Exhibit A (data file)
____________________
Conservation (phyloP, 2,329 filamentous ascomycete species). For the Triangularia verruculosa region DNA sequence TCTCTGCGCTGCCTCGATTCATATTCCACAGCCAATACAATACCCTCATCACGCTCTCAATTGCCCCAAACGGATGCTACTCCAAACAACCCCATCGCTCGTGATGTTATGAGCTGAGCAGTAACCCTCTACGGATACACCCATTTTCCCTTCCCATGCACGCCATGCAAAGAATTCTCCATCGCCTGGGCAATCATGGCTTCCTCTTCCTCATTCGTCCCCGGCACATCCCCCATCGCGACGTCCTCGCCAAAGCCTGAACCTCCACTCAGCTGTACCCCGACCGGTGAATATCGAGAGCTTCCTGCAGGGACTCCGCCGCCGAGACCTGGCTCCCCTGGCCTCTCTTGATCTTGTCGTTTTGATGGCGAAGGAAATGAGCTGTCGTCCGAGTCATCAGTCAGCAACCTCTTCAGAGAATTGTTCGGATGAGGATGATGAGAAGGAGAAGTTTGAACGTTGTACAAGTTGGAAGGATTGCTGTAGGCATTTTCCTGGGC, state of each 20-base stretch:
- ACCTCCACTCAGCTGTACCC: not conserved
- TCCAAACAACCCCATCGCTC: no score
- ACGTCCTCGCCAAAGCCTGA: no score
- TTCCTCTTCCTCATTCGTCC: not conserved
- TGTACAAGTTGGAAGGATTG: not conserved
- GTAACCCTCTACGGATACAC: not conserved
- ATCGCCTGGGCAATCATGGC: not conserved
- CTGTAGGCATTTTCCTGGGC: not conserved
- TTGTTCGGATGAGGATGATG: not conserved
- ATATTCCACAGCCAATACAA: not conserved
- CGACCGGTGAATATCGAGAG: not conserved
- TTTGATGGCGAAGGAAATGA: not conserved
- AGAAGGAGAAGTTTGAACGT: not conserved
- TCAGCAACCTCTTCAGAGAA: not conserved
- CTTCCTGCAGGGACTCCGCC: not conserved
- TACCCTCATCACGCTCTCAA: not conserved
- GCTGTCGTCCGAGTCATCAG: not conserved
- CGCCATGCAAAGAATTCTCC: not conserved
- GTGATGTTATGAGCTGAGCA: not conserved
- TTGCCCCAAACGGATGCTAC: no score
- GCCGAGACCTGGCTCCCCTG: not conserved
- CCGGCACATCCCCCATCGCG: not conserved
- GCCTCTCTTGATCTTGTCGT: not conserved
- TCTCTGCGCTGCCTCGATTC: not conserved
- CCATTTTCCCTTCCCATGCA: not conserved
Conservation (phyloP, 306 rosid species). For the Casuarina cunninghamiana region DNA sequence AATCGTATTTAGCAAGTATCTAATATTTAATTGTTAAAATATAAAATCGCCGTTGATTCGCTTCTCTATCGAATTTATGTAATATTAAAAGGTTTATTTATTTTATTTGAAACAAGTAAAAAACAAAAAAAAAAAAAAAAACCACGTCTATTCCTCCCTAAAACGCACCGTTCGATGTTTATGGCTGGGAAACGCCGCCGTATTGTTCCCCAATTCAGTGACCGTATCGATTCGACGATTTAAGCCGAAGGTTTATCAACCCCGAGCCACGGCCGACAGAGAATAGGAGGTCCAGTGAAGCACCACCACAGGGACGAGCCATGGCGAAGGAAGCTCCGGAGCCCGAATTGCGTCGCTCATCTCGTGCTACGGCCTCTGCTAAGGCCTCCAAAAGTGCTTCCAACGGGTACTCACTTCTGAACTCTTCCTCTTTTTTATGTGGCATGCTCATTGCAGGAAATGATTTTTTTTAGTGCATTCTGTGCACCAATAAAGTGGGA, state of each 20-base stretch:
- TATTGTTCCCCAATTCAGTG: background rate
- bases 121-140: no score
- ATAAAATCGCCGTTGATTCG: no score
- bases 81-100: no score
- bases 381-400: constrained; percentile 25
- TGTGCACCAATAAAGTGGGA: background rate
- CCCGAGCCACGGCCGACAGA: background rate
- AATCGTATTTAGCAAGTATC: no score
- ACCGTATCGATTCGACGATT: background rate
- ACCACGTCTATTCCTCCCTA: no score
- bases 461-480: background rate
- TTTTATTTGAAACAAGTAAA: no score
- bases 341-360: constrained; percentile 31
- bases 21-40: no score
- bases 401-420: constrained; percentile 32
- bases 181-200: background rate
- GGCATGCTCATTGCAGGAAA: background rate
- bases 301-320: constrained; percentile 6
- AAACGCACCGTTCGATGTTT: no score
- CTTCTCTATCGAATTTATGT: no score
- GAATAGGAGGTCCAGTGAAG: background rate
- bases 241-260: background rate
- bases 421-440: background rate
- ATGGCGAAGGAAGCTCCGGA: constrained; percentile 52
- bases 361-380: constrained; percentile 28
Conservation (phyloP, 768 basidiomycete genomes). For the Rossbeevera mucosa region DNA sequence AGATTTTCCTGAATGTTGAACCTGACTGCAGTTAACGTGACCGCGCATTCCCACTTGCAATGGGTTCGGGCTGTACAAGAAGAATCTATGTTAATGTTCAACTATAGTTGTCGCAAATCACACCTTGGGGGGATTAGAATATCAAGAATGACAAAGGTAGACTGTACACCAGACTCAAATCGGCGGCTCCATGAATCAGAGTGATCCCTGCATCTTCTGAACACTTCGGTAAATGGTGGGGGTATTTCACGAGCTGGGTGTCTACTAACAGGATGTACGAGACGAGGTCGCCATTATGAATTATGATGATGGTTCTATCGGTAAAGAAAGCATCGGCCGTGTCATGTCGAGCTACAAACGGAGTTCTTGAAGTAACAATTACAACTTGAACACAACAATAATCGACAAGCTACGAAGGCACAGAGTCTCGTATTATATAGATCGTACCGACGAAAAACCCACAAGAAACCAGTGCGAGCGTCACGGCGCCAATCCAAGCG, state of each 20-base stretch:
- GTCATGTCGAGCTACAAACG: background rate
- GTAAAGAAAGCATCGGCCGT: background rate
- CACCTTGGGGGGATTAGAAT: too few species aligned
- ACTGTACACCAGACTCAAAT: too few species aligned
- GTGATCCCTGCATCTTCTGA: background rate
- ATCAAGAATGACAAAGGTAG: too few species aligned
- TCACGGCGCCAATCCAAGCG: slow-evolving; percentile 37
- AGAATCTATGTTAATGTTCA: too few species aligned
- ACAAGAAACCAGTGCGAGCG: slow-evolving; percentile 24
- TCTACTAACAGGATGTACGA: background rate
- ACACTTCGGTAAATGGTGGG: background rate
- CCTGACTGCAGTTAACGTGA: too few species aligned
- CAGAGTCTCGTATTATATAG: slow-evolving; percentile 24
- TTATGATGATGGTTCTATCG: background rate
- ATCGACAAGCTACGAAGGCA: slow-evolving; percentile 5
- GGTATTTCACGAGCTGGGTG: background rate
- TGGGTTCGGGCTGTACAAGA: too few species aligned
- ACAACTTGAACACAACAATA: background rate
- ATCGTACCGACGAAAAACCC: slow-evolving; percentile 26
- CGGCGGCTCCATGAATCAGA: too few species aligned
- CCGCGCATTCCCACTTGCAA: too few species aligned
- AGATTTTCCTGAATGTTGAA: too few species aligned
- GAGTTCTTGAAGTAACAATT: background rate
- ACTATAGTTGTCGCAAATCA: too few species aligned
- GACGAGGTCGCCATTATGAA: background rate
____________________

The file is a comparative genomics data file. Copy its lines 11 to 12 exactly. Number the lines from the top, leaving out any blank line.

- ATATTCCACAGCCAATACAA: not conserved
- CGACCGGTGAATATCGAGAG: not conserved